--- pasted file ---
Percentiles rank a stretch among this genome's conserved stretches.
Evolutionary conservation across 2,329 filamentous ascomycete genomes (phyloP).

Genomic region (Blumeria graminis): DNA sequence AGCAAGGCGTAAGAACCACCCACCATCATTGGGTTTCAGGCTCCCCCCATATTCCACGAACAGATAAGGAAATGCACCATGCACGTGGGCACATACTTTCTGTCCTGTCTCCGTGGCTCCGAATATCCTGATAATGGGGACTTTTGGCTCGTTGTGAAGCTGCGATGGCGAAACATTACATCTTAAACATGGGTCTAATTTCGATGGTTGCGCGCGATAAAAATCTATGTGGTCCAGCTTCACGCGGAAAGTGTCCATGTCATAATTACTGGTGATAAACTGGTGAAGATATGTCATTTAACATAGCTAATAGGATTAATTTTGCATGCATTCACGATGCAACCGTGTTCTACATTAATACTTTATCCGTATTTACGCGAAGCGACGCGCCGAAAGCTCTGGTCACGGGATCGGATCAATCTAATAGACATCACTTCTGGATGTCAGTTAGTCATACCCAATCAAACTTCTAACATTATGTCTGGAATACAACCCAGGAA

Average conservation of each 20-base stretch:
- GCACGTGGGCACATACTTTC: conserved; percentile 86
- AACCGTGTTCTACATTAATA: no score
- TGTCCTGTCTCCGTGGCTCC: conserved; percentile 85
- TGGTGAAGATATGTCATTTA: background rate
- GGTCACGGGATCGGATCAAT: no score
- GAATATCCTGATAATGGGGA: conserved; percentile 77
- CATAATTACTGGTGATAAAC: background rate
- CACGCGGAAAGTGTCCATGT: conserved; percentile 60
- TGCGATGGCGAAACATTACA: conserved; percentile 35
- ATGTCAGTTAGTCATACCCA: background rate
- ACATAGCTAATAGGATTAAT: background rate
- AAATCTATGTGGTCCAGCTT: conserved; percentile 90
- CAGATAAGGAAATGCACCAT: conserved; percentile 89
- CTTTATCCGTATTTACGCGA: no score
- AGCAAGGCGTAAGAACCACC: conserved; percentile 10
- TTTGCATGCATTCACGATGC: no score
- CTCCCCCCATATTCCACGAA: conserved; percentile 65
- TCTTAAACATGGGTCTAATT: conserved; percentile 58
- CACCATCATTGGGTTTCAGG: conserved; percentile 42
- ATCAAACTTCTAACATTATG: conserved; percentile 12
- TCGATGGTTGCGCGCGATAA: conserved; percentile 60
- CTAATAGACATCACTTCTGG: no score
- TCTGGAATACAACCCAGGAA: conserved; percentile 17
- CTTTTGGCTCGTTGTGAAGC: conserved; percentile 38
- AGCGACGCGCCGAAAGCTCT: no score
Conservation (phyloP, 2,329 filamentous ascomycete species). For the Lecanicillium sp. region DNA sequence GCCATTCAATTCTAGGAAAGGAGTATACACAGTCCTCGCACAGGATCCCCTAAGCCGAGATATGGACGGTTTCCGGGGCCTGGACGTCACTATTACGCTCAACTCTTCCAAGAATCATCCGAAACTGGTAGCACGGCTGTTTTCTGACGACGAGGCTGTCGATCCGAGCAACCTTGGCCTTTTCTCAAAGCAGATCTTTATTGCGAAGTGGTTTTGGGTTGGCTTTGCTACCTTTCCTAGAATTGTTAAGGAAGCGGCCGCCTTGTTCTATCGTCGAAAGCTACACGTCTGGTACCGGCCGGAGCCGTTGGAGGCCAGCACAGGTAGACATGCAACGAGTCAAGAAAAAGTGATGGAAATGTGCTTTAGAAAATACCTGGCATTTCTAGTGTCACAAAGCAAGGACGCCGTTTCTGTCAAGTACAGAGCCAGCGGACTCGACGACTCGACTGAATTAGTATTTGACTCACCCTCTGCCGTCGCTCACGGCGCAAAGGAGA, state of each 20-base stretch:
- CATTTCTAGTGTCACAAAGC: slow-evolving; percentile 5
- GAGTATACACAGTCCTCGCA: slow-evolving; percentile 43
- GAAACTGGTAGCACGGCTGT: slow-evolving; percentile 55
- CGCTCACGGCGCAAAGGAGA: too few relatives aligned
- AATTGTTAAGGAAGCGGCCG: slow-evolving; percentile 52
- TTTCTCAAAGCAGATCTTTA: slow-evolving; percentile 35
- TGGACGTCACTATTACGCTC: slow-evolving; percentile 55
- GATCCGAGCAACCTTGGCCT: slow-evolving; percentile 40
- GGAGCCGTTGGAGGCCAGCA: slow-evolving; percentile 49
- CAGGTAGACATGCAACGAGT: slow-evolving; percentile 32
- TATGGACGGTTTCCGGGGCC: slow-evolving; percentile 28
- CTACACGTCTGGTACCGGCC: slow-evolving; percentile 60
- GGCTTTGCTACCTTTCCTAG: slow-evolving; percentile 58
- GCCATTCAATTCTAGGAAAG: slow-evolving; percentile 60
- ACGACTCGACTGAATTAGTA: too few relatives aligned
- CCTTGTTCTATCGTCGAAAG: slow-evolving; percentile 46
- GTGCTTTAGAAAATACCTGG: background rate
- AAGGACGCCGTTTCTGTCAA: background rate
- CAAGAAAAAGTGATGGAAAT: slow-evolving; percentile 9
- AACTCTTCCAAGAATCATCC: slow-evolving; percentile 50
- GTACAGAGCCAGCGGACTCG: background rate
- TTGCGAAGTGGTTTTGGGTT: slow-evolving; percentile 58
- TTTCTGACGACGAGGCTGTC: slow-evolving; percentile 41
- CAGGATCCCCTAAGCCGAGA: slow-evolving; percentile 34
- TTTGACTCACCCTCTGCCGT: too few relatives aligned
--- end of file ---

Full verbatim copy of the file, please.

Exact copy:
Percentiles rank a stretch among this genome's conserved stretches.
Evolutionary conservation across 2,329 filamentous ascomycete genomes (phyloP).

Genomic region (Blumeria graminis): DNA sequence AGCAAGGCGTAAGAACCACCCACCATCATTGGGTTTCAGGCTCCCCCCATATTCCACGAACAGATAAGGAAATGCACCATGCACGTGGGCACATACTTTCTGTCCTGTCTCCGTGGCTCCGAATATCCTGATAATGGGGACTTTTGGCTCGTTGTGAAGCTGCGATGGCGAAACATTACATCTTAAACATGGGTCTAATTTCGATGGTTGCGCGCGATAAAAATCTATGTGGTCCAGCTTCACGCGGAAAGTGTCCATGTCATAATTACTGGTGATAAACTGGTGAAGATATGTCATTTAACATAGCTAATAGGATTAATTTTGCATGCATTCACGATGCAACCGTGTTCTACATTAATACTTTATCCGTATTTACGCGAAGCGACGCGCCGAAAGCTCTGGTCACGGGATCGGATCAATCTAATAGACATCACTTCTGGATGTCAGTTAGTCATACCCAATCAAACTTCTAACATTATGTCTGGAATACAACCCAGGAA

Average conservation of each 20-base stretch:
- GCACGTGGGCACATACTTTC: conserved; percentile 86
- AACCGTGTTCTACATTAATA: no score
- TGTCCTGTCTCCGTGGCTCC: conserved; percentile 85
- TGGTGAAGATATGTCATTTA: background rate
- GGTCACGGGATCGGATCAAT: no score
- GAATATCCTGATAATGGGGA: conserved; percentile 77
- CATAATTACTGGTGATAAAC: background rate
- CACGCGGAAAGTGTCCATGT: conserved; percentile 60
- TGCGATGGCGAAACATTACA: conserved; percentile 35
- ATGTCAGTTAGTCATACCCA: background rate
- ACATAGCTAATAGGATTAAT: background rate
- AAATCTATGTGGTCCAGCTT: conserved; percentile 90
- CAGATAAGGAAATGCACCAT: conserved; percentile 89
- CTTTATCCGTATTTACGCGA: no score
- AGCAAGGCGTAAGAACCACC: conserved; percentile 10
- TTTGCATGCATTCACGATGC: no score
- CTCCCCCCATATTCCACGAA: conserved; percentile 65
- TCTTAAACATGGGTCTAATT: conserved; percentile 58
- CACCATCATTGGGTTTCAGG: conserved; percentile 42
- ATCAAACTTCTAACATTATG: conserved; percentile 12
- TCGATGGTTGCGCGCGATAA: conserved; percentile 60
- CTAATAGACATCACTTCTGG: no score
- TCTGGAATACAACCCAGGAA: conserved; percentile 17
- CTTTTGGCTCGTTGTGAAGC: conserved; percentile 38
- AGCGACGCGCCGAAAGCTCT: no score
Conservation (phyloP, 2,329 filamentous ascomycete species). For the Lecanicillium sp. region DNA sequence GCCATTCAATTCTAGGAAAGGAGTATACACAGTCCTCGCACAGGATCCCCTAAGCCGAGATATGGACGGTTTCCGGGGCCTGGACGTCACTATTACGCTCAACTCTTCCAAGAATCATCCGAAACTGGTAGCACGGCTGTTTTCTGACGACGAGGCTGTCGATCCGAGCAACCTTGGCCTTTTCTCAAAGCAGATCTTTATTGCGAAGTGGTTTTGGGTTGGCTTTGCTACCTTTCCTAGAATTGTTAAGGAAGCGGCCGCCTTGTTCTATCGTCGAAAGCTACACGTCTGGTACCGGCCGGAGCCGTTGGAGGCCAGCACAGGTAGACATGCAACGAGTCAAGAAAAAGTGATGGAAATGTGCTTTAGAAAATACCTGGCATTTCTAGTGTCACAAAGCAAGGACGCCGTTTCTGTCAAGTACAGAGCCAGCGGACTCGACGACTCGACTGAATTAGTATTTGACTCACCCTCTGCCGTCGCTCACGGCGCAAAGGAGA, state of each 20-base stretch:
- CATTTCTAGTGTCACAAAGC: slow-evolving; percentile 5
- GAGTATACACAGTCCTCGCA: slow-evolving; percentile 43
- GAAACTGGTAGCACGGCTGT: slow-evolving; percentile 55
- CGCTCACGGCGCAAAGGAGA: too few relatives aligned
- AATTGTTAAGGAAGCGGCCG: slow-evolving; percentile 52
- TTTCTCAAAGCAGATCTTTA: slow-evolving; percentile 35
- TGGACGTCACTATTACGCTC: slow-evolving; percentile 55
- GATCCGAGCAACCTTGGCCT: slow-evolving; percentile 40
- GGAGCCGTTGGAGGCCAGCA: slow-evolving; percentile 49
- CAGGTAGACATGCAACGAGT: slow-evolving; percentile 32
- TATGGACGGTTTCCGGGGCC: slow-evolving; percentile 28
- CTACACGTCTGGTACCGGCC: slow-evolving; percentile 60
- GGCTTTGCTACCTTTCCTAG: slow-evolving; percentile 58
- GCCATTCAATTCTAGGAAAG: slow-evolving; percentile 60
- ACGACTCGACTGAATTAGTA: too few relatives aligned
- CCTTGTTCTATCGTCGAAAG: slow-evolving; percentile 46
- GTGCTTTAGAAAATACCTGG: background rate
- AAGGACGCCGTTTCTGTCAA: background rate
- CAAGAAAAAGTGATGGAAAT: slow-evolving; percentile 9
- AACTCTTCCAAGAATCATCC: slow-evolving; percentile 50
- GTACAGAGCCAGCGGACTCG: background rate
- TTGCGAAGTGGTTTTGGGTT: slow-evolving; percentile 58
- TTTCTGACGACGAGGCTGTC: slow-evolving; percentile 41
- CAGGATCCCCTAAGCCGAGA: slow-evolving; percentile 34
- TTTGACTCACCCTCTGCCGT: too few relatives aligned